While prioritizing growth-related issues during a recent meeting of the Tinley Park Economic and Commercial Commission, commissioner Jay Walsh brought up the question of balancing residents' quality-of-life concerns with the job- and revenue-generating benefits of development.
"How does it affect Tinley?" commissioner Jay Walsh asked about a hypothetical development during the Oct. 10 meeting. "What if it comes in and drives out 10,000 residents?"
Walsh might have been referring to the proposal to build a Wal-Mart west of the intersection of Harlem Avenue and 191st Street that has incensed some nearby residents.
Such real-world considerations have not gone unnoticed by the 12-15 EC commissioners working to identify specific village virtues that correspond to goals set by Tinley Park trustees.
After approximately three hours of brainstorming at August and September meetings and one hour of prioritizing at last week's meeting, commissioners generally agreed on a list of assets that include:
* A strong, broad tax base,
* Clear, consistently enforced building codes,
* Transparent government,
* A long-range plan and
* Livability (good housing stock and things to do).
Ultimately, the attributes would be compiled into a one- to two-page paper supporting the village's Economic Development Department's application for national accreditation from the International Economic Development Council.
Tinley Park would be only the second municipality to gain IEDC accreditation.
Since its founding in 1980, the commission has been charged with helping nurture well¿planned economic development that broadens the tax base and enhances the quality of life.
The two goals don't always complement each other.
Part of the struggle has been trying to craft a blanket statement—one that covers all three market segments. Residential, commercial and industrial development have different and, sometimes, conflicting interests.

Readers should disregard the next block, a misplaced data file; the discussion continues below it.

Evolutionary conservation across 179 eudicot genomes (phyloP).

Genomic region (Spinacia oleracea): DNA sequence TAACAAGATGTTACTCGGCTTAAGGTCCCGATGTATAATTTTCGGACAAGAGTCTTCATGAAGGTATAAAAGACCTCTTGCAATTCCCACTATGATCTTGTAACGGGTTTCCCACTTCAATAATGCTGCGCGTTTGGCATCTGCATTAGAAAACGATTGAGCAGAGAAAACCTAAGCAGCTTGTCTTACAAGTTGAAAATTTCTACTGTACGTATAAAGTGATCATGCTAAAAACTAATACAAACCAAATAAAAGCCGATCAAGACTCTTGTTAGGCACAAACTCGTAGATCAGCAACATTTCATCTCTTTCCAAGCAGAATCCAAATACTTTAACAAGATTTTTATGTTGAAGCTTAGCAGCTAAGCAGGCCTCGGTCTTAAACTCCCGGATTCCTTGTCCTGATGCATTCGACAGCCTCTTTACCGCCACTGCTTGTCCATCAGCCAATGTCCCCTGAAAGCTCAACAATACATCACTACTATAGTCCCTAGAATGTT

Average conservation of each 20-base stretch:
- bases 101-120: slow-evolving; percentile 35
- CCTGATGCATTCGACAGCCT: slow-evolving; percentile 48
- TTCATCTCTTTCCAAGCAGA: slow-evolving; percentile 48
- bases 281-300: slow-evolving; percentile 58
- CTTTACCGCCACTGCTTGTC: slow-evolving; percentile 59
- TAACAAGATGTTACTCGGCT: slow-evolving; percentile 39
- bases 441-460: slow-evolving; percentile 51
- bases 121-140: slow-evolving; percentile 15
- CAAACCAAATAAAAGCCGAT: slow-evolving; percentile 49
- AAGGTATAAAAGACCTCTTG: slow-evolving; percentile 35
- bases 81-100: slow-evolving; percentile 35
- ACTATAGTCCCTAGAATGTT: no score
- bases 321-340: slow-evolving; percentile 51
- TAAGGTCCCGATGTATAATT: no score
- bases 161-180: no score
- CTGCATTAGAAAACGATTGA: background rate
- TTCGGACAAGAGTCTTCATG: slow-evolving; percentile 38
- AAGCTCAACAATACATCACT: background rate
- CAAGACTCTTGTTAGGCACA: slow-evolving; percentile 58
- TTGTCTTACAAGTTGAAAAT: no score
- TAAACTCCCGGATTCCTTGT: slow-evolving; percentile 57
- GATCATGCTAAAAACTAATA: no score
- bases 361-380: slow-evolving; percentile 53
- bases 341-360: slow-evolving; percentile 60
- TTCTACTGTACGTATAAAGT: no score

For example, a commercial or industrial developer may look at local education in terms of the product—educated, trained employees. Meanwhile, homeowners look at local education in terms of the process—good schools for their children, Commissioner Rebecca Palumbo noted.
"Are they two different things—residential livability and business?" asked Commissioner Jim Mohler.
"Should we just focus on business?" he asked, adding, "If our objective is commercial how does that piece (living in Tinley Park) merge into the whole?"
Mohler noted local dining, entertainment and shopping are quality-of-life issues to "people who like to live in Tinley Park and like to consume in Tinley Park."
But, as Walsh noted, current and incoming residents may view an industrial or commercial development as a detriment.
Commissioner Dennis Reidy said such enterprises are actually beneficial because they take local tax pressure off of residents.
"What got us through the last downturn was sales tax," said Reidy.
Earlier in the meeting Reidy, an employee of the Cook County Assessor's Office, suggested most non-residential development in Tinley Park will consist of commercial and retail operations.
"Currently, we have limited vacant land that would lend itself to industrial development," he said.